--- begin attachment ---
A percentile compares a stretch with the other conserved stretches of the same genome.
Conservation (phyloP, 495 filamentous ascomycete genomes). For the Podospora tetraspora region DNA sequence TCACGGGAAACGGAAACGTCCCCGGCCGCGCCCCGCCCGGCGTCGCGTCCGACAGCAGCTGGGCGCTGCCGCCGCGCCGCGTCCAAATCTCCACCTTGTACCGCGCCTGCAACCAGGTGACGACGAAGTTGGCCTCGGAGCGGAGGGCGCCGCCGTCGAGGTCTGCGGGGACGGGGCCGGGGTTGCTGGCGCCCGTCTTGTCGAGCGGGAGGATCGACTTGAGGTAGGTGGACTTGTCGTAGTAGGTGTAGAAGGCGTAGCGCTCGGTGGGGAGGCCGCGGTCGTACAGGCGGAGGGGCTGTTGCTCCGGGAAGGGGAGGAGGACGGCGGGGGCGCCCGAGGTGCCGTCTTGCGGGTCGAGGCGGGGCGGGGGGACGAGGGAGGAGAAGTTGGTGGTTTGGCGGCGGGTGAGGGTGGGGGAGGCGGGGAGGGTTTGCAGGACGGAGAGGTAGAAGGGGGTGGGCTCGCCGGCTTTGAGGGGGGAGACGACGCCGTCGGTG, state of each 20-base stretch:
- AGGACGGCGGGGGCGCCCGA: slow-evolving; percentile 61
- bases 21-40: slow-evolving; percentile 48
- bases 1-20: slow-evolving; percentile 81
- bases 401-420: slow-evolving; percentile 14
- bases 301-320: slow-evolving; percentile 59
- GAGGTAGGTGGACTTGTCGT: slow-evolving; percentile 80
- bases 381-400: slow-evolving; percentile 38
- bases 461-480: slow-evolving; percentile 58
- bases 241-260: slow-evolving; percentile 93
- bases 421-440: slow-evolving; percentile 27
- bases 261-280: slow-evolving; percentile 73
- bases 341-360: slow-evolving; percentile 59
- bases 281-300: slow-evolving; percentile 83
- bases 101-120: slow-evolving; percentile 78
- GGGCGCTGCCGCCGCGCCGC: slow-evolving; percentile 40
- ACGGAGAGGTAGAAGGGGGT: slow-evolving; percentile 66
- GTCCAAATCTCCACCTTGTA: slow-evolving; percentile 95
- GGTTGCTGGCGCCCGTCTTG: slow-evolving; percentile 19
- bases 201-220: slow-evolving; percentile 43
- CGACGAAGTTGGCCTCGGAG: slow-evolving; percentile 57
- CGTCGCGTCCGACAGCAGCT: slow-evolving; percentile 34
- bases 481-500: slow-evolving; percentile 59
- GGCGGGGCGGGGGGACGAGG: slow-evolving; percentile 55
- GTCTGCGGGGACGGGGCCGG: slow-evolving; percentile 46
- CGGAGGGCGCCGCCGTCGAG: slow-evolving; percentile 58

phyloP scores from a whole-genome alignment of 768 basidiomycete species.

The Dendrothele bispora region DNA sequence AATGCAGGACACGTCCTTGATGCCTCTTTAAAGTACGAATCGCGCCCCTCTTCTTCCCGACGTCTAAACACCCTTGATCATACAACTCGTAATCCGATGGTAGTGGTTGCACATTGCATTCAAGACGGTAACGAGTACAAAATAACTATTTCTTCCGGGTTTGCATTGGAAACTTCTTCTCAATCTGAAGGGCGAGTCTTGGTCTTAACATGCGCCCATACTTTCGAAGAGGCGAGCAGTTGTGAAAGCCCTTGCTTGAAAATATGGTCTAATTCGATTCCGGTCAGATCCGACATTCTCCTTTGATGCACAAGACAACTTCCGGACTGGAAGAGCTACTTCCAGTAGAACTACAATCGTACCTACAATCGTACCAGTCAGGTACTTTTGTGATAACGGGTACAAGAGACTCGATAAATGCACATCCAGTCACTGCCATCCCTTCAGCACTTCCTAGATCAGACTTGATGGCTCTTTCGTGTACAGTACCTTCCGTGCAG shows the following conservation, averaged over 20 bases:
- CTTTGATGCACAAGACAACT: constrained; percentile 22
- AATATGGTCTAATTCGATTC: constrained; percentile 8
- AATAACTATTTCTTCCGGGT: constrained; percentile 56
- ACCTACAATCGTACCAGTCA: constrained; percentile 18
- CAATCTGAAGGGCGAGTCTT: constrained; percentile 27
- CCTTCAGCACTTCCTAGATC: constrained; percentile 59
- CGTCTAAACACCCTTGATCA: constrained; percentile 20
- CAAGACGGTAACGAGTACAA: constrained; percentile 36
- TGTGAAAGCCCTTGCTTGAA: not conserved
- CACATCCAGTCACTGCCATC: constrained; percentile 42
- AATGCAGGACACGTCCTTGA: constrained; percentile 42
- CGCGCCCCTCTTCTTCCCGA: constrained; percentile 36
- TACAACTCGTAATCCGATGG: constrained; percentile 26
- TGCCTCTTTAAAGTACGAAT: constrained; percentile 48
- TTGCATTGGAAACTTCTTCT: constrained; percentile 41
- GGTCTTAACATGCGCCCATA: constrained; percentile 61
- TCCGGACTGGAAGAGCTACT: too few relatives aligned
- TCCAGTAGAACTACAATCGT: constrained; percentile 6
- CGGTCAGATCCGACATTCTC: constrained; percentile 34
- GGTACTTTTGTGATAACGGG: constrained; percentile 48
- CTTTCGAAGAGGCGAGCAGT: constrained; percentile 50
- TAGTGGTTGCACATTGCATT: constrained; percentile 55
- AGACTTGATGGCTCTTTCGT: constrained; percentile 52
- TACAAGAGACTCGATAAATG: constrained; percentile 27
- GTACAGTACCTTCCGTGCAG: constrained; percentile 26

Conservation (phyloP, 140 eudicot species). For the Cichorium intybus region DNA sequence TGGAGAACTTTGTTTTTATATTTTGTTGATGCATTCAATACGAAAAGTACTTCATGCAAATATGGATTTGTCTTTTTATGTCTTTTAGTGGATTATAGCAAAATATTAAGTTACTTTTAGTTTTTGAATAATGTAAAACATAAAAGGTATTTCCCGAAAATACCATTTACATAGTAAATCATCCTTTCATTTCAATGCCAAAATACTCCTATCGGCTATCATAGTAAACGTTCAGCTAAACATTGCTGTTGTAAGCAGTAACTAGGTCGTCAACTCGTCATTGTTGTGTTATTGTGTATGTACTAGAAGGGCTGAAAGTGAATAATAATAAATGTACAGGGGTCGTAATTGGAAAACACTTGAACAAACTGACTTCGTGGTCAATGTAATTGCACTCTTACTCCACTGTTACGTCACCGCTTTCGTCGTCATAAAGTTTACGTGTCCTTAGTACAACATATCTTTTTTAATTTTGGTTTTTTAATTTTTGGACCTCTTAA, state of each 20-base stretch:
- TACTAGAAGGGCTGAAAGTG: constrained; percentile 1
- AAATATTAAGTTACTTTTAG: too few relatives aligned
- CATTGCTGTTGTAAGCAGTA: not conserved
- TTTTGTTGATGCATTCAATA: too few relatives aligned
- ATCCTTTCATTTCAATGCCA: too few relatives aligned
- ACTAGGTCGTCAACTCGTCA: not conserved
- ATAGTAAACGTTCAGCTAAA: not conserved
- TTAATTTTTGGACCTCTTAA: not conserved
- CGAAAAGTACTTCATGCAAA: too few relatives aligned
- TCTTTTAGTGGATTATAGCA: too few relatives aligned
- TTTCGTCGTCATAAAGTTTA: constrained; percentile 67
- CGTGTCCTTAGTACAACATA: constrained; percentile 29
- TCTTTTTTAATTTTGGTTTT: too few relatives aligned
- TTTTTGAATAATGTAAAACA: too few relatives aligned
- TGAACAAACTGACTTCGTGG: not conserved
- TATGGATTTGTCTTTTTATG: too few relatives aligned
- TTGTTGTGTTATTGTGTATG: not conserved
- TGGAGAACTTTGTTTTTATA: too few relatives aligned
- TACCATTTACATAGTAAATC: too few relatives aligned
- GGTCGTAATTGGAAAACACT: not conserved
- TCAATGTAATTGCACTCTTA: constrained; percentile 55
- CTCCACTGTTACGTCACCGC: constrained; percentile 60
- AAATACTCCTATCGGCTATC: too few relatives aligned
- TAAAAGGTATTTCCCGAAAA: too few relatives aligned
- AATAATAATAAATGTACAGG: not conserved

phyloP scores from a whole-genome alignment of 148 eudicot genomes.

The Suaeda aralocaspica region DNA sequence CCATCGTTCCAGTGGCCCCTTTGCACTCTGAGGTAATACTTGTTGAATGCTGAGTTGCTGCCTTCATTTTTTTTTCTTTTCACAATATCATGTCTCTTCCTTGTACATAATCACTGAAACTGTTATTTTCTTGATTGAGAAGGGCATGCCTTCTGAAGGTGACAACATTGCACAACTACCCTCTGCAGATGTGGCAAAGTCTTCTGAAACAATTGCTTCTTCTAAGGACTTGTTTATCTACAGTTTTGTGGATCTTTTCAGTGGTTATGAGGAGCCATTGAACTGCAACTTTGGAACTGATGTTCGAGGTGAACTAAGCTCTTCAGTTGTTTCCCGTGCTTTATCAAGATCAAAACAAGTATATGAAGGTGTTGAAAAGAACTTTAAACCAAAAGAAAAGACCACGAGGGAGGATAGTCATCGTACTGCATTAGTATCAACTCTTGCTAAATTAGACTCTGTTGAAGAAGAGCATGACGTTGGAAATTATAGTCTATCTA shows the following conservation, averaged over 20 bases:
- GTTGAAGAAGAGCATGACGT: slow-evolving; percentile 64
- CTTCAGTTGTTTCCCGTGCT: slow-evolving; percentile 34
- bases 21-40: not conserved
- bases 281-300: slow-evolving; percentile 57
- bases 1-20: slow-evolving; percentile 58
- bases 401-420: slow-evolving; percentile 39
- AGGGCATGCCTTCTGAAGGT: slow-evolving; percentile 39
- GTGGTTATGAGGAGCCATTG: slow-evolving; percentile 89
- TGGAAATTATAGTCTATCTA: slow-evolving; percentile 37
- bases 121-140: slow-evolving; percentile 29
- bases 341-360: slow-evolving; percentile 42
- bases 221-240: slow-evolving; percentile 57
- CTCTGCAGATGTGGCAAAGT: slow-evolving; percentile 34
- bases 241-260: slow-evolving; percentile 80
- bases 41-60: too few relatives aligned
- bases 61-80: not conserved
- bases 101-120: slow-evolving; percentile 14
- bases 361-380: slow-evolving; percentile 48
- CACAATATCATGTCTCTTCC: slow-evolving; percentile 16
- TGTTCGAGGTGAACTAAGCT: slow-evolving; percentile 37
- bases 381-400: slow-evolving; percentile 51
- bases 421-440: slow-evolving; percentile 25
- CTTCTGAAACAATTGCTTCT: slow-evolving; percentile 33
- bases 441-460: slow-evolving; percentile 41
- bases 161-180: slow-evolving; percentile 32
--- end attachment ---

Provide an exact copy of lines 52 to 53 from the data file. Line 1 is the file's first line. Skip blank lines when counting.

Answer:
- AGACTTGATGGCTCTTTCGT: constrained; percentile 52
- TACAAGAGACTCGATAAATG: constrained; percentile 27